Or maybe you are tired of trying to hit PRs all the time and you decide that you are more responsive to volume. Or the opposite: Screw the volume day! Just hit heavy singles every training session! There is nothing inherently or structurally wrong with most of the tried-and-tested intermediate level programs. They just aren’t all right for you right now.
The best rule of thumb to follow is this: small changes, the smaller the better, based on your recent training data, lead to long-term progress.
The method in the above video works because it uses the smallest change possible plus observation of the lifter’s response to guide future decisions on the program.
Applied to the intermediate lifter, the small changes need time to work. You are your own lab rat. Give enough time to observe your response to small changes in training and give enough time that you can control for external variables like changes in your home life. Certainly, there are times when a programming intervention is necessary, but such interventions should be a response to significant changes outside of the gym.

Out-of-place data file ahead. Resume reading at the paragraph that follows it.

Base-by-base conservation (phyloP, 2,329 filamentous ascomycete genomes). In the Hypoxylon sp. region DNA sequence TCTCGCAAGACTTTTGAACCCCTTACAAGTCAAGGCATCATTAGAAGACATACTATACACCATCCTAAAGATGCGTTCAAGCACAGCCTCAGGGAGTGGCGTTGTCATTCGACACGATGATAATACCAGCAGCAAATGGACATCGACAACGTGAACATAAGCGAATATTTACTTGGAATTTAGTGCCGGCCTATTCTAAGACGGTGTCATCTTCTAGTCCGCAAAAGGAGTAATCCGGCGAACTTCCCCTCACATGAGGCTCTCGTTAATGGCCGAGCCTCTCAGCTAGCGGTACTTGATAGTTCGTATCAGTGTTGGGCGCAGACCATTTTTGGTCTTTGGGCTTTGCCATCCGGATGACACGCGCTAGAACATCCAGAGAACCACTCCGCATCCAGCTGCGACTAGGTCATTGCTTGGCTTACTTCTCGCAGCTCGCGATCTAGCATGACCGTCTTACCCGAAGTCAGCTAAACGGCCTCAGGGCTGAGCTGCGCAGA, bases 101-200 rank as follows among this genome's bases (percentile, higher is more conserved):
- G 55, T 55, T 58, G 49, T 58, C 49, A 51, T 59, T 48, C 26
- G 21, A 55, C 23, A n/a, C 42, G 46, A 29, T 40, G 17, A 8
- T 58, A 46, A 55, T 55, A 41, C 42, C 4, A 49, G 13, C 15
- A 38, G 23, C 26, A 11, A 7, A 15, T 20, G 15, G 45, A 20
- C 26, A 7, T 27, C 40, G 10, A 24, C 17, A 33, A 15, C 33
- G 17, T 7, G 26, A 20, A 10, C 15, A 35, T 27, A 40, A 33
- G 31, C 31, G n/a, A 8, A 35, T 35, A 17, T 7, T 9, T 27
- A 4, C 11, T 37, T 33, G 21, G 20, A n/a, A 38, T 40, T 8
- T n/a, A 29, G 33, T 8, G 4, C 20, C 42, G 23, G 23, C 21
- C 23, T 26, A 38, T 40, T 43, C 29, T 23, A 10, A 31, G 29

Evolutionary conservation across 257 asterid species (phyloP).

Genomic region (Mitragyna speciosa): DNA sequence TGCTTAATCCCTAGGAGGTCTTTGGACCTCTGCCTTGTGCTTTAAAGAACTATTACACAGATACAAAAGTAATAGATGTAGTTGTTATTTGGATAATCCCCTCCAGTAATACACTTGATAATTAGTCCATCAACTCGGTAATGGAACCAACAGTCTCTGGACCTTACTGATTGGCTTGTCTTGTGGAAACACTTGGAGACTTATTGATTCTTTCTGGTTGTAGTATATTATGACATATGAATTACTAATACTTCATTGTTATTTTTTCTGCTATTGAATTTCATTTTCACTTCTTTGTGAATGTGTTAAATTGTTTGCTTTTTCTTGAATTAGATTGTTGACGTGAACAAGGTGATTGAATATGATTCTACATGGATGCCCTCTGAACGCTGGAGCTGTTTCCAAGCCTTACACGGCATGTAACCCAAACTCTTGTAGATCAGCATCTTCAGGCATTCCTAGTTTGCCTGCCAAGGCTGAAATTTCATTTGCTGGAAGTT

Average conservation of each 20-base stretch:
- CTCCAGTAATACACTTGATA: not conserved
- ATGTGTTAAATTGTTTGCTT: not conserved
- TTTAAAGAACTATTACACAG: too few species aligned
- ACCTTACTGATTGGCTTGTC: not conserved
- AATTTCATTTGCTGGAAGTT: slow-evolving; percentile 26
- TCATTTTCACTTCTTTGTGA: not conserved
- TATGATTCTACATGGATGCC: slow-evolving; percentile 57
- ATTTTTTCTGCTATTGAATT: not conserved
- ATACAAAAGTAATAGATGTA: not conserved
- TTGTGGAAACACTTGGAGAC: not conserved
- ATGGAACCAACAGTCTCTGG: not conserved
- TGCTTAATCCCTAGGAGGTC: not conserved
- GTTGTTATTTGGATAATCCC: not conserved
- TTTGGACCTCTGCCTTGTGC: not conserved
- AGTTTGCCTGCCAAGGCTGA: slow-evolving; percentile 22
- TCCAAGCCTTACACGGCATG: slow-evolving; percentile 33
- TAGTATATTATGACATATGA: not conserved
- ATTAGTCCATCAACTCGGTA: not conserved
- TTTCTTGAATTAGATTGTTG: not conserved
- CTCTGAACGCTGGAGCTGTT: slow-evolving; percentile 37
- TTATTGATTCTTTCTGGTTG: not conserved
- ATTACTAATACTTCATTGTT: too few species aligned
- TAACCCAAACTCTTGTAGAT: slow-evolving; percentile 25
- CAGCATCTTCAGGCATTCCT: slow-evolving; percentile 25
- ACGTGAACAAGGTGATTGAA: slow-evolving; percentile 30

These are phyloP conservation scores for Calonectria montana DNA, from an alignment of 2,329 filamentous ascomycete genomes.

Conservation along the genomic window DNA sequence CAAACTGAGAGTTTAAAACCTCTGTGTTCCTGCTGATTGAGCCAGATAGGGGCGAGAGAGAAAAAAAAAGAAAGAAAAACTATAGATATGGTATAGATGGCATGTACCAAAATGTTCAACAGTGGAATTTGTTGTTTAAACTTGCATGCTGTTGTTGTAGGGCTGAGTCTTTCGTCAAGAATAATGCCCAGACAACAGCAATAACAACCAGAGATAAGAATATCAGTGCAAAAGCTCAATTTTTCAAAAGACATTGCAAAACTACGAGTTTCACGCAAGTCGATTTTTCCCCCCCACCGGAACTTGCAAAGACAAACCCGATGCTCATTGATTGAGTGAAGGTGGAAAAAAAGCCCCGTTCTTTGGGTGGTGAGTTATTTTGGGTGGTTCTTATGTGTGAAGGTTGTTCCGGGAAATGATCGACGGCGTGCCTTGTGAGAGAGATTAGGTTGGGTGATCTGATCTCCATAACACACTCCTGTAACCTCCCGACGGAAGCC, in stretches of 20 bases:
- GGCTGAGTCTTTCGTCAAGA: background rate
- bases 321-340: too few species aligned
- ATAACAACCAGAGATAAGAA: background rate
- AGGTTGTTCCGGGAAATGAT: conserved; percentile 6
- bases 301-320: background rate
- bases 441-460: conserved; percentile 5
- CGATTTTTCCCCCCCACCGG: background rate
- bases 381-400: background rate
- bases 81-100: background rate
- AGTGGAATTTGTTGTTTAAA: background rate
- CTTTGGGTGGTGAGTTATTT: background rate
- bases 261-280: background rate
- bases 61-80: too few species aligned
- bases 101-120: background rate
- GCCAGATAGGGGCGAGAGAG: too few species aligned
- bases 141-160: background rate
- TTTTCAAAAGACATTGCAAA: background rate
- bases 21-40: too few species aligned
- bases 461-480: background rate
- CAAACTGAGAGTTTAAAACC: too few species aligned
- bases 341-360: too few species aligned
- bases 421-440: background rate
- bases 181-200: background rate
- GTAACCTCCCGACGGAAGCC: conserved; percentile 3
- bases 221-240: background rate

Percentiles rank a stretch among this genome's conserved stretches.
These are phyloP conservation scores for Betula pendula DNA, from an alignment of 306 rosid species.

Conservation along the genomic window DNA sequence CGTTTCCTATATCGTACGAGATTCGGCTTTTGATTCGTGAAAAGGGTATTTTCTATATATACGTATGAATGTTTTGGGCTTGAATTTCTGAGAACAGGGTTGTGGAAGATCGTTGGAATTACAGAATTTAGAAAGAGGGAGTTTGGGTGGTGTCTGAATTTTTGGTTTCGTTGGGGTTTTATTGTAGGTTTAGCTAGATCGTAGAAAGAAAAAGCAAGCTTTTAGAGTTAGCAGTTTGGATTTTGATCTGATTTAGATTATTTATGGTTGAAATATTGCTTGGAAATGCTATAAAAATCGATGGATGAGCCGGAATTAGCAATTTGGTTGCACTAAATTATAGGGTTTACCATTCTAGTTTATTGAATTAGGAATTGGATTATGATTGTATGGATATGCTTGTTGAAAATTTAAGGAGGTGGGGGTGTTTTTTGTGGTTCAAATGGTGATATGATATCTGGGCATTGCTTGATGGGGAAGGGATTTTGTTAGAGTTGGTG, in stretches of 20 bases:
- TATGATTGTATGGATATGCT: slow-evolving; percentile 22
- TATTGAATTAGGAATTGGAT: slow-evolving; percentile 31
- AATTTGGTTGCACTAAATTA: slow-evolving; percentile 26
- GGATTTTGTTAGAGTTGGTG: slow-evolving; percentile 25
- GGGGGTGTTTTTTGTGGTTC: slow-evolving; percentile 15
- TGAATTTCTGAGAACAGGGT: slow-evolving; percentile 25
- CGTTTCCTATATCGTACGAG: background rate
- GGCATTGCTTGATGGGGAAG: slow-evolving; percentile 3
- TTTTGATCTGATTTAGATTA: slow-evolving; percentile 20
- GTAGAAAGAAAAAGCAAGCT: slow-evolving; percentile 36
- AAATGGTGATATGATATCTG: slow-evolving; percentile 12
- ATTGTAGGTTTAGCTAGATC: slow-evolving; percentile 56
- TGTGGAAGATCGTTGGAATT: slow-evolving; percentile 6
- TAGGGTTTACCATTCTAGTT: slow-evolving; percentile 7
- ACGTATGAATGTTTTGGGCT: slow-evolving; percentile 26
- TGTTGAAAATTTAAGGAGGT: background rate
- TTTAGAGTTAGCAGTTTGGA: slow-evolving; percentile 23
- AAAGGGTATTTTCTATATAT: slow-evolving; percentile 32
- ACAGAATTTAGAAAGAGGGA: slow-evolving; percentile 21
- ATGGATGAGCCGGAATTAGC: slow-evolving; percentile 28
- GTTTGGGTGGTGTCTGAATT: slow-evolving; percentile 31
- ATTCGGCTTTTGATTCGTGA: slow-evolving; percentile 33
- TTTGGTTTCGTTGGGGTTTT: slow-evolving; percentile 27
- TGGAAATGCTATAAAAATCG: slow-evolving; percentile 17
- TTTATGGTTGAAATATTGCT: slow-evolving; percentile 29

Consistency is (Still) King
There was a Dunkin Donuts commercial in the 1980s that showed Fred the Baker leaving the house early in the morning, rain or shine, every single day muttering “Time to make the donuts.” Fred is a great role model for the intermediate lifter training. If you’ve made it this far, training is less something you do and more part of who you are; its value is intrinsic to your day. You are also likely on the cusp of some big long-term PRs. Now, more than ever, is the time to get into the gym, do your work, be consistent and chip away at those goals. It’s time make the donuts; no one else is going to do it for you.